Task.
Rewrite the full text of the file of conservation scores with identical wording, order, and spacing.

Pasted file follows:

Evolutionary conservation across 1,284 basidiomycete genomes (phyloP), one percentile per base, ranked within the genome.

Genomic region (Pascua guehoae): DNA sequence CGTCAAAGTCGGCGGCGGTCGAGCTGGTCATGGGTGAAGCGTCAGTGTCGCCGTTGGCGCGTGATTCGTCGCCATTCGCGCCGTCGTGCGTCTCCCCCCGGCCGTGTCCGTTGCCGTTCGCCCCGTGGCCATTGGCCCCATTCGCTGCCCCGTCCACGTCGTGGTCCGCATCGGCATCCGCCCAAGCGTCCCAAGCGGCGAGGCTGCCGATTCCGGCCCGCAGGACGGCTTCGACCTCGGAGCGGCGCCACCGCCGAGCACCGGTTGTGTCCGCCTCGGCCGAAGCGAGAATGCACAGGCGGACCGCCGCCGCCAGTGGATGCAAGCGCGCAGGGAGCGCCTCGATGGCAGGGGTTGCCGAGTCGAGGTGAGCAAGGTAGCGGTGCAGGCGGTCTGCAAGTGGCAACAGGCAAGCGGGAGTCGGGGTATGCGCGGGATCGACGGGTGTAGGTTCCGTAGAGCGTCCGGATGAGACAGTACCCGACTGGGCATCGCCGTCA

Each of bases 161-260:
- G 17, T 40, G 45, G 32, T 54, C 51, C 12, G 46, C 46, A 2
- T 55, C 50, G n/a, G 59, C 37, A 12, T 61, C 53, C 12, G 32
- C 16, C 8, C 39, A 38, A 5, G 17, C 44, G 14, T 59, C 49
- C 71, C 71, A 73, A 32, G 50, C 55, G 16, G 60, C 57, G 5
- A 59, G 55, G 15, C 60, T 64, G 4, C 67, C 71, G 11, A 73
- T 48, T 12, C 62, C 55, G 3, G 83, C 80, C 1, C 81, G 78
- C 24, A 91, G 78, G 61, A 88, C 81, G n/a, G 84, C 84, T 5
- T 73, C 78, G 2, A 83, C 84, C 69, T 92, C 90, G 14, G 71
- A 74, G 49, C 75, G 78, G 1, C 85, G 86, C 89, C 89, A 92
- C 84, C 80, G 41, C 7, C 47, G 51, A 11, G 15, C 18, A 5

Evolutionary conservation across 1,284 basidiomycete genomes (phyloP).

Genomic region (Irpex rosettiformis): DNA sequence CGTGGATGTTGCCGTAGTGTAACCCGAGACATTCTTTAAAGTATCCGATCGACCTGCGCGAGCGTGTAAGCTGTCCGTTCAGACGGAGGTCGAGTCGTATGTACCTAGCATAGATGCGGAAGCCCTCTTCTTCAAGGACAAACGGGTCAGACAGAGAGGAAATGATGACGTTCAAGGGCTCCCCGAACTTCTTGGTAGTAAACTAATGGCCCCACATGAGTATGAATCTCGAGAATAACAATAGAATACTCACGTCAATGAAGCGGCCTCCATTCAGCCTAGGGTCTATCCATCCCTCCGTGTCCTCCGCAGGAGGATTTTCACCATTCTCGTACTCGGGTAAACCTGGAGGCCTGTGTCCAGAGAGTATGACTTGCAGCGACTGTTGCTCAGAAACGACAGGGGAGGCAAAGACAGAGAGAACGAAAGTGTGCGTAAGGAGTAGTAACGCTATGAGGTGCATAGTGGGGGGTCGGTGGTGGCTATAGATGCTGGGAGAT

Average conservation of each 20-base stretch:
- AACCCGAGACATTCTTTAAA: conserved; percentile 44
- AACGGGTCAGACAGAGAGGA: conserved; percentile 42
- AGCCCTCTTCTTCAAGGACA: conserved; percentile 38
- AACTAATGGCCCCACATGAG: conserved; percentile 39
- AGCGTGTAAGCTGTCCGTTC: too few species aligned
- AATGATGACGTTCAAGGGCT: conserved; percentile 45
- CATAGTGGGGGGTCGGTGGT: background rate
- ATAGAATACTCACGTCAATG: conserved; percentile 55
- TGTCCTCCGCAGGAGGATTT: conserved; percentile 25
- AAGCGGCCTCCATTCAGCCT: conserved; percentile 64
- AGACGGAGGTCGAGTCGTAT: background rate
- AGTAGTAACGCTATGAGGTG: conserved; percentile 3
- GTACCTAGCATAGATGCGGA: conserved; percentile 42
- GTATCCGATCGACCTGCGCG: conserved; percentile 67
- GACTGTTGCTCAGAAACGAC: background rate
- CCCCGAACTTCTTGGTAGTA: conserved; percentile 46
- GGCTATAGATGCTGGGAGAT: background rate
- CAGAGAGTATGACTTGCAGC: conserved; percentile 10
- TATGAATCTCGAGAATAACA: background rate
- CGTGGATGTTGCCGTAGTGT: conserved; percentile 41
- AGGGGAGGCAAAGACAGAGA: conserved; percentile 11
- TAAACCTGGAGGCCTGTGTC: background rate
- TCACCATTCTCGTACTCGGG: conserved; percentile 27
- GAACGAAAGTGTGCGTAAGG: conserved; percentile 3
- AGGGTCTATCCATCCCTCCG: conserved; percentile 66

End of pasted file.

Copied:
Evolutionary conservation across 1,284 basidiomycete genomes (phyloP), one percentile per base, ranked within the genome.

Genomic region (Pascua guehoae): DNA sequence CGTCAAAGTCGGCGGCGGTCGAGCTGGTCATGGGTGAAGCGTCAGTGTCGCCGTTGGCGCGTGATTCGTCGCCATTCGCGCCGTCGTGCGTCTCCCCCCGGCCGTGTCCGTTGCCGTTCGCCCCGTGGCCATTGGCCCCATTCGCTGCCCCGTCCACGTCGTGGTCCGCATCGGCATCCGCCCAAGCGTCCCAAGCGGCGAGGCTGCCGATTCCGGCCCGCAGGACGGCTTCGACCTCGGAGCGGCGCCACCGCCGAGCACCGGTTGTGTCCGCCTCGGCCGAAGCGAGAATGCACAGGCGGACCGCCGCCGCCAGTGGATGCAAGCGCGCAGGGAGCGCCTCGATGGCAGGGGTTGCCGAGTCGAGGTGAGCAAGGTAGCGGTGCAGGCGGTCTGCAAGTGGCAACAGGCAAGCGGGAGTCGGGGTATGCGCGGGATCGACGGGTGTAGGTTCCGTAGAGCGTCCGGATGAGACAGTACCCGACTGGGCATCGCCGTCA

Each of bases 161-260:
- G 17, T 40, G 45, G 32, T 54, C 51, C 12, G 46, C 46, A 2
- T 55, C 50, G n/a, G 59, C 37, A 12, T 61, C 53, C 12, G 32
- C 16, C 8, C 39, A 38, A 5, G 17, C 44, G 14, T 59, C 49
- C 71, C 71, A 73, A 32, G 50, C 55, G 16, G 60, C 57, G 5
- A 59, G 55, G 15, C 60, T 64, G 4, C 67, C 71, G 11, A 73
- T 48, T 12, C 62, C 55, G 3, G 83, C 80, C 1, C 81, G 78
- C 24, A 91, G 78, G 61, A 88, C 81, G n/a, G 84, C 84, T 5
- T 73, C 78, G 2, A 83, C 84, C 69, T 92, C 90, G 14, G 71
- A 74, G 49, C 75, G 78, G 1, C 85, G 86, C 89, C 89, A 92
- C 84, C 80, G 41, C 7, C 47, G 51, A 11, G 15, C 18, A 5

Evolutionary conservation across 1,284 basidiomycete genomes (phyloP).

Genomic region (Irpex rosettiformis): DNA sequence CGTGGATGTTGCCGTAGTGTAACCCGAGACATTCTTTAAAGTATCCGATCGACCTGCGCGAGCGTGTAAGCTGTCCGTTCAGACGGAGGTCGAGTCGTATGTACCTAGCATAGATGCGGAAGCCCTCTTCTTCAAGGACAAACGGGTCAGACAGAGAGGAAATGATGACGTTCAAGGGCTCCCCGAACTTCTTGGTAGTAAACTAATGGCCCCACATGAGTATGAATCTCGAGAATAACAATAGAATACTCACGTCAATGAAGCGGCCTCCATTCAGCCTAGGGTCTATCCATCCCTCCGTGTCCTCCGCAGGAGGATTTTCACCATTCTCGTACTCGGGTAAACCTGGAGGCCTGTGTCCAGAGAGTATGACTTGCAGCGACTGTTGCTCAGAAACGACAGGGGAGGCAAAGACAGAGAGAACGAAAGTGTGCGTAAGGAGTAGTAACGCTATGAGGTGCATAGTGGGGGGTCGGTGGTGGCTATAGATGCTGGGAGAT

Average conservation of each 20-base stretch:
- AACCCGAGACATTCTTTAAA: conserved; percentile 44
- AACGGGTCAGACAGAGAGGA: conserved; percentile 42
- AGCCCTCTTCTTCAAGGACA: conserved; percentile 38
- AACTAATGGCCCCACATGAG: conserved; percentile 39
- AGCGTGTAAGCTGTCCGTTC: too few species aligned
- AATGATGACGTTCAAGGGCT: conserved; percentile 45
- CATAGTGGGGGGTCGGTGGT: background rate
- ATAGAATACTCACGTCAATG: conserved; percentile 55
- TGTCCTCCGCAGGAGGATTT: conserved; percentile 25
- AAGCGGCCTCCATTCAGCCT: conserved; percentile 64
- AGACGGAGGTCGAGTCGTAT: background rate
- AGTAGTAACGCTATGAGGTG: conserved; percentile 3
- GTACCTAGCATAGATGCGGA: conserved; percentile 42
- GTATCCGATCGACCTGCGCG: conserved; percentile 67
- GACTGTTGCTCAGAAACGAC: background rate
- CCCCGAACTTCTTGGTAGTA: conserved; percentile 46
- GGCTATAGATGCTGGGAGAT: background rate
- CAGAGAGTATGACTTGCAGC: conserved; percentile 10
- TATGAATCTCGAGAATAACA: background rate
- CGTGGATGTTGCCGTAGTGT: conserved; percentile 41
- AGGGGAGGCAAAGACAGAGA: conserved; percentile 11
- TAAACCTGGAGGCCTGTGTC: background rate
- TCACCATTCTCGTACTCGGG: conserved; percentile 27
- GAACGAAAGTGTGCGTAAGG: conserved; percentile 3
- AGGGTCTATCCATCCCTCCG: conserved; percentile 66